Monks practice martial arts and physical magics. The martial skills they hone focus on either unarmed combat or combat with specific sacred weapons. They generally wear no armor, instead using magic concentrated inside their bodies to boost their defensive capacity and mobility. Their magic can also be used for offense.
There are three distinct monastic traditions
The Way of the Open Hand
Monks of this tradition channel all their focus into combat mastery. They are adaptable, resourceful, and skillful at using their magic to heal their bodies in the event of damage.
Monks of the Open Hand live in large, open monasteries. Although the monasteries are usually in rural locations, they are still always as connected to nearby communities as possible. Often the monks of a given monastery will make some sort of craft or offer a resource that they can exchange with locals. They always keep rooms available for travelers, their healers are always available for the sick, and it’s not unusual for for monks to act as mercenary troops for the protection of their regional neighbors.
The Way of Shadow
Shadow monks spend all their time working on stealth, speed, grace, subterfuge, and operating in the darkness. These monks typically live in very secluded hermitages or anchorholds, with very austere rules of discipline. Once their skills are fostered to a satisfactory level, they’re hired out to those who can afford their skills.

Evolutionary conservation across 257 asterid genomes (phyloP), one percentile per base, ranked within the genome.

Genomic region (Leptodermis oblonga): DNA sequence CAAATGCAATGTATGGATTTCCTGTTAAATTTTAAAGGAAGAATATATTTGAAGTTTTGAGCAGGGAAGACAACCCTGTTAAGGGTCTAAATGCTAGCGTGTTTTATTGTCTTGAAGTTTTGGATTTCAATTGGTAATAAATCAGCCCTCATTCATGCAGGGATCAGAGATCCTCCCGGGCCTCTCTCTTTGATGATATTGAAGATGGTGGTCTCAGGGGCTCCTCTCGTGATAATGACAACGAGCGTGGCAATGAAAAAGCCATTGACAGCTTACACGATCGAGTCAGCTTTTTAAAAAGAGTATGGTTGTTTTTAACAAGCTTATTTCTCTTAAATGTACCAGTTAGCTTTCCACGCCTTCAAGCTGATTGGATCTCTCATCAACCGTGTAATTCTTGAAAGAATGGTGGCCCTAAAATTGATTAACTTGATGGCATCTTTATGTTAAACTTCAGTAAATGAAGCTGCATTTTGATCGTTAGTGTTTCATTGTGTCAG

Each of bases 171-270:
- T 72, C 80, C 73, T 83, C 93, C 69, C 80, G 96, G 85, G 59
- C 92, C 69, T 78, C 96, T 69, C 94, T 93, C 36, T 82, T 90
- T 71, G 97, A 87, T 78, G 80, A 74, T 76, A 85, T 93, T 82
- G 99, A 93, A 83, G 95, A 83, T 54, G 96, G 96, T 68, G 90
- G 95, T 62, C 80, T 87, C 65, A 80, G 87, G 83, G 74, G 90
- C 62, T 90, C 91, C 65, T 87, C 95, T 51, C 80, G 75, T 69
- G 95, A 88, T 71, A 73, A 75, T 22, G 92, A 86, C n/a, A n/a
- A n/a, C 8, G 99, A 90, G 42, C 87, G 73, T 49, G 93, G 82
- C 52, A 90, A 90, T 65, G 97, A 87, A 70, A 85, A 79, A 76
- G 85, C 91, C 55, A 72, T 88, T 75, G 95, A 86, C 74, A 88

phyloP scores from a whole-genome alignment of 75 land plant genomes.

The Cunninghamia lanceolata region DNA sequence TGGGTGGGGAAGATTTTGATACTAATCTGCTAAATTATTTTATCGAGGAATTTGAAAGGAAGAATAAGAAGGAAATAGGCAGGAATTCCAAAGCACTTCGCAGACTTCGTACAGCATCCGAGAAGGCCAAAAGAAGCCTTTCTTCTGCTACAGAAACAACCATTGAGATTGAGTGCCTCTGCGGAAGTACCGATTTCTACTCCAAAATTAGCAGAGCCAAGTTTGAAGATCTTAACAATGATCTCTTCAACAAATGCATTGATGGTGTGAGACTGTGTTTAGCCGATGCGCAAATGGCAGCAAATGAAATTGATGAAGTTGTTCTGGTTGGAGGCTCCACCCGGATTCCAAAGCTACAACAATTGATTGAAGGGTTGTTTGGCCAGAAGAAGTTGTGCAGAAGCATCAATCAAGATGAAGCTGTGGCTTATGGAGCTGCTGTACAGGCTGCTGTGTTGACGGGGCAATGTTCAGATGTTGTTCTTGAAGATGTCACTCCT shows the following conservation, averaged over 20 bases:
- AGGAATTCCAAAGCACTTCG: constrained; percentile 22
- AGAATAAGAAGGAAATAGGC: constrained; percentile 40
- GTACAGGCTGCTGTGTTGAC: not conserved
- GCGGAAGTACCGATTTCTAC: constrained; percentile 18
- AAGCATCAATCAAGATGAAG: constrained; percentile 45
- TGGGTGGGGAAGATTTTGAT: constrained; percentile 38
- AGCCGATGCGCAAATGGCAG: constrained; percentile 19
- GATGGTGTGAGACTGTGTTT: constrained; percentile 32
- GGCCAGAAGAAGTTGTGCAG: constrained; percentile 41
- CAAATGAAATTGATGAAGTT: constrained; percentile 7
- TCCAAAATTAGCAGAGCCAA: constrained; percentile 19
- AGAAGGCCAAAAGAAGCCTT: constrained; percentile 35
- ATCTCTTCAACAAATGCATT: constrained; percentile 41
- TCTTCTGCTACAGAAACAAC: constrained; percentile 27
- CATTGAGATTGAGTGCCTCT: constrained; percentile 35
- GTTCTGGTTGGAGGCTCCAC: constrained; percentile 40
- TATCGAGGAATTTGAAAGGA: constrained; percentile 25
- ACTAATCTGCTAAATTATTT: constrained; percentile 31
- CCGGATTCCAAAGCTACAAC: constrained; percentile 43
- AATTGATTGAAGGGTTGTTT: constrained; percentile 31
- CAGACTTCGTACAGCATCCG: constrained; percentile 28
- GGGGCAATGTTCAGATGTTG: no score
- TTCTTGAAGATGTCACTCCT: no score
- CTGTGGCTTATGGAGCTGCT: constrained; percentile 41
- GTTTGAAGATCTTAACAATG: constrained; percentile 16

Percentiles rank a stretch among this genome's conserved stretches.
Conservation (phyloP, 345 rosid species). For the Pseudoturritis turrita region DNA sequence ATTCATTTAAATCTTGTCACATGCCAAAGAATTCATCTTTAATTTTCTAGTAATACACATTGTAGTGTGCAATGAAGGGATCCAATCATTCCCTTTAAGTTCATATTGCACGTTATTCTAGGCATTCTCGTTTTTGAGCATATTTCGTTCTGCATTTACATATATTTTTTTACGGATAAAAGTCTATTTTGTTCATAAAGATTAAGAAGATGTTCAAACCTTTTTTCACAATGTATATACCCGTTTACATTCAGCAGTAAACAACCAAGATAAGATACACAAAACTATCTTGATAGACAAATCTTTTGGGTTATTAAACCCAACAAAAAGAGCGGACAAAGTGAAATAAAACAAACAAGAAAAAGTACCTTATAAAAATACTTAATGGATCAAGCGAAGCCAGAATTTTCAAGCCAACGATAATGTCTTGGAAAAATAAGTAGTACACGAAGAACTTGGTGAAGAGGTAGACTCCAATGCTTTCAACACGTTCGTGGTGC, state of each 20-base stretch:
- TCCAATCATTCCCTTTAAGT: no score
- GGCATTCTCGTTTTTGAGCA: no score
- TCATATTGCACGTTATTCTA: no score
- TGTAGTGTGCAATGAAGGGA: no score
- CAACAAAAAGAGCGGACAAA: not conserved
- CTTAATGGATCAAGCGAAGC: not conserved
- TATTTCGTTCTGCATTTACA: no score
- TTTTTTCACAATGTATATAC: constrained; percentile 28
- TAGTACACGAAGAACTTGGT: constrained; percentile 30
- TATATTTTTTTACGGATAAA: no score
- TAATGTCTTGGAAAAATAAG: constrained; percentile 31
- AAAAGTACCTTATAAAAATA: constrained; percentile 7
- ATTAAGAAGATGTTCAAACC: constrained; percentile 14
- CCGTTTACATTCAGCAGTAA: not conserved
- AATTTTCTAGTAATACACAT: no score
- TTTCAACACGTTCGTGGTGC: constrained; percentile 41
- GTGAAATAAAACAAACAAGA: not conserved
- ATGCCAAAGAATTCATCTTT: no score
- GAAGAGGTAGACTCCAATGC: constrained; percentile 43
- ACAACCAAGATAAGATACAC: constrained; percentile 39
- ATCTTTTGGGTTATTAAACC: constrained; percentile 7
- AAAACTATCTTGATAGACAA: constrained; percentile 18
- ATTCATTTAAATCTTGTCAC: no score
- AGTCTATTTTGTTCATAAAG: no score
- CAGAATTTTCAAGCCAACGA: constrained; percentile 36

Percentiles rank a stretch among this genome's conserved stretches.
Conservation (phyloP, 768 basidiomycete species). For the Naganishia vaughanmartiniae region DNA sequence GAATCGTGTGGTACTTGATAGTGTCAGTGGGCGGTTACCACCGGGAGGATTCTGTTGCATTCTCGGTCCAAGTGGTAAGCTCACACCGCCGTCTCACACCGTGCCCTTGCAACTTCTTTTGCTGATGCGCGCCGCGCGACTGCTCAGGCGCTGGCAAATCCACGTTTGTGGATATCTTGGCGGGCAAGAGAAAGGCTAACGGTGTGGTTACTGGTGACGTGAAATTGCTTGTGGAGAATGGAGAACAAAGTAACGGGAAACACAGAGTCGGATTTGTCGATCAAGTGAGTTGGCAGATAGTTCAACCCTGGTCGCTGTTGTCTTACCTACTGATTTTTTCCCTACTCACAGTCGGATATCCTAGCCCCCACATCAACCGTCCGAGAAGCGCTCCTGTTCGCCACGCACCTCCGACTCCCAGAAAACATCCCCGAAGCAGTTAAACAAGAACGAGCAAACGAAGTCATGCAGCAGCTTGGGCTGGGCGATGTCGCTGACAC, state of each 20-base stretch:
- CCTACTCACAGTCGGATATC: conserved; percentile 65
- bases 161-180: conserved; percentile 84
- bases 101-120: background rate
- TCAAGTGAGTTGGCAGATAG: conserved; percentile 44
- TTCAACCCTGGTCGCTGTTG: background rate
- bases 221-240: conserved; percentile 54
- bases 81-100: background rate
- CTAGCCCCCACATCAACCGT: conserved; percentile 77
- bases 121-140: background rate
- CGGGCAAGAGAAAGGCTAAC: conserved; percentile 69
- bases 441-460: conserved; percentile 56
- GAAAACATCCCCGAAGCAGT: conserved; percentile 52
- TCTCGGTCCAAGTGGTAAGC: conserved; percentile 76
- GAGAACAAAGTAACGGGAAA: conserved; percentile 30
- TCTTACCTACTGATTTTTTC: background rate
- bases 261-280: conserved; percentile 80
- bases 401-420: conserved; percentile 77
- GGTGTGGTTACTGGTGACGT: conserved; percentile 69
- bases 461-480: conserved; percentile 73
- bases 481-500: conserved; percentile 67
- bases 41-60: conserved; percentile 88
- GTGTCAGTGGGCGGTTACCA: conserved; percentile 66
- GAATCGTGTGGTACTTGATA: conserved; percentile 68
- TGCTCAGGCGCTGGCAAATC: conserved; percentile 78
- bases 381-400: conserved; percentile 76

The Way of the Four Elements
These monks focus their training almost entirely on their physical magic, especially so far as it allows them to interact with the natural world. Monks of the four elements are easy to identify because they’re covered in stick-n-poke style tattoos. They look like Russian ex-cons.
Four-elements monks also live in open, cenobitic monasteries, but theirs are situated in more isolated locations than those of the open-hand monks. They also build into natural features when possible. For example, several of their monasteries are cave-monasteries.
While they still depend on trade with communities in the region, traffic to and from their cloisters is more difficult. However, they do still take in any weary travelers who may come their way and help out their neighbors, though distant, if they are in crisis.